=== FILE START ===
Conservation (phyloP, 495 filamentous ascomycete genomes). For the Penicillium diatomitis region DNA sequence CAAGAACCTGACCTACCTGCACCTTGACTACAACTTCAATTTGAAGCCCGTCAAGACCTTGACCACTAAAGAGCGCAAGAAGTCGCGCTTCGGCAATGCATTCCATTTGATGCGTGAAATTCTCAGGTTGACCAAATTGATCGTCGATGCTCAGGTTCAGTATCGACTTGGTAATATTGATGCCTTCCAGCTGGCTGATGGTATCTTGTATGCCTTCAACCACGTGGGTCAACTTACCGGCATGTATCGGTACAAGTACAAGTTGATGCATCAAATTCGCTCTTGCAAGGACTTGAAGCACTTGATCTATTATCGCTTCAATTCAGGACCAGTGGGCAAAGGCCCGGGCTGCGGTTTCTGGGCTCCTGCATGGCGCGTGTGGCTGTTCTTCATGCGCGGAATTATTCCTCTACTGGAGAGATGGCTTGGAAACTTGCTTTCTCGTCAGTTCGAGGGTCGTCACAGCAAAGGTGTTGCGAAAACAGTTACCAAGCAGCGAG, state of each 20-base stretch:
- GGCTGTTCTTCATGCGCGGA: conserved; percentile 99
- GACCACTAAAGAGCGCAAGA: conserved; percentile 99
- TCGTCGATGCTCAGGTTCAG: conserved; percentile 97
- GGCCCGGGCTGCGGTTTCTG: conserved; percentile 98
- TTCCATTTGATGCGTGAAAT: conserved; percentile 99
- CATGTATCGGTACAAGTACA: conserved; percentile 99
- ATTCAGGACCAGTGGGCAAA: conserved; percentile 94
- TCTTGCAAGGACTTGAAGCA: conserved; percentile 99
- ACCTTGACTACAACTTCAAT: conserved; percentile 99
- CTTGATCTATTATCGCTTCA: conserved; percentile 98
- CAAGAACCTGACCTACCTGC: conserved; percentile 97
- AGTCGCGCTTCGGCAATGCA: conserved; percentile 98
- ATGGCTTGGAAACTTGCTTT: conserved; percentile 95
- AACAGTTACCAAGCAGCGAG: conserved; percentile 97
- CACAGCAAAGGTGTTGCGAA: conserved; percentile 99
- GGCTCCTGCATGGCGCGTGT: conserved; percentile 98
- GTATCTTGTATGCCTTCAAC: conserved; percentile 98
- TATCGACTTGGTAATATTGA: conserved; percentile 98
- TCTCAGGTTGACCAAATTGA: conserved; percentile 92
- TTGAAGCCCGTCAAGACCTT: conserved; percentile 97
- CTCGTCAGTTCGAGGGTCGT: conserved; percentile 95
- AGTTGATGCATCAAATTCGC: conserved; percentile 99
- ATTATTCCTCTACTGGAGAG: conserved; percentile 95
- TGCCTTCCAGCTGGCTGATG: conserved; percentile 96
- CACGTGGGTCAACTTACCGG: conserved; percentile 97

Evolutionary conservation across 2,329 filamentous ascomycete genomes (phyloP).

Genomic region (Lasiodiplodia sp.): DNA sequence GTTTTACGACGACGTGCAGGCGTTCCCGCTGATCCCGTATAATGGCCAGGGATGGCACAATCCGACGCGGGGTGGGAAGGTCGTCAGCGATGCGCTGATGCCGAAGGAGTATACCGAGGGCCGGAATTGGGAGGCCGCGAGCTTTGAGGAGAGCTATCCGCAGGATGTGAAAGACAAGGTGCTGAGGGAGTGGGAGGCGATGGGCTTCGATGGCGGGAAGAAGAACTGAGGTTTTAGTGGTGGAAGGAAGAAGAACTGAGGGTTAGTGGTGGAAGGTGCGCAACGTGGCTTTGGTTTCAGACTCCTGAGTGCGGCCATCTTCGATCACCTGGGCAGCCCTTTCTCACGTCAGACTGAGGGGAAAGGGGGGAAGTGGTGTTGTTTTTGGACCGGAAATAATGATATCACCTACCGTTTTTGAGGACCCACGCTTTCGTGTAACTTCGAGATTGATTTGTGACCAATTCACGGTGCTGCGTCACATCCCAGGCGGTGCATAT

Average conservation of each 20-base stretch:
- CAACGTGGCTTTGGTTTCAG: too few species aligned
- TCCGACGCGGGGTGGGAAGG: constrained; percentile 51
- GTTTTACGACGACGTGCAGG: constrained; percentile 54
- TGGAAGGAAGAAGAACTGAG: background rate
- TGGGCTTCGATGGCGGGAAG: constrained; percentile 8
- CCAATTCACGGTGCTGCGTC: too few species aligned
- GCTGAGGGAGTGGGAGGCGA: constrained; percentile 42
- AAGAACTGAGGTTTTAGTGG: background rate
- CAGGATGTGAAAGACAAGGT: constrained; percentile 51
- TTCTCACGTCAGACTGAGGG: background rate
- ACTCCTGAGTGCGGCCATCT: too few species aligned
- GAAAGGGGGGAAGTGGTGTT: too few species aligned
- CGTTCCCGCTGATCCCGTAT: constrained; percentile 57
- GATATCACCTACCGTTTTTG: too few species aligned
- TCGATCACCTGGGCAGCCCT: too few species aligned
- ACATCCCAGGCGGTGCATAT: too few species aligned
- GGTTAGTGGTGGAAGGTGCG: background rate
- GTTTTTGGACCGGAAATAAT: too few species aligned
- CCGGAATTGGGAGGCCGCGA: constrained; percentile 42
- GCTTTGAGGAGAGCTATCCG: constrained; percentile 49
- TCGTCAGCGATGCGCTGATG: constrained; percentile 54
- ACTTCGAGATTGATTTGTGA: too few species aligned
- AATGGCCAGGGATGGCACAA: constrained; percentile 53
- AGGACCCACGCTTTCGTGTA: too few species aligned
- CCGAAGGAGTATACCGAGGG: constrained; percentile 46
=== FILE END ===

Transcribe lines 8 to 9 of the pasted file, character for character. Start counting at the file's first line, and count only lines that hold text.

- ATTCAGGACCAGTGGGCAAA: conserved; percentile 94
- TCTTGCAAGGACTTGAAGCA: conserved; percentile 99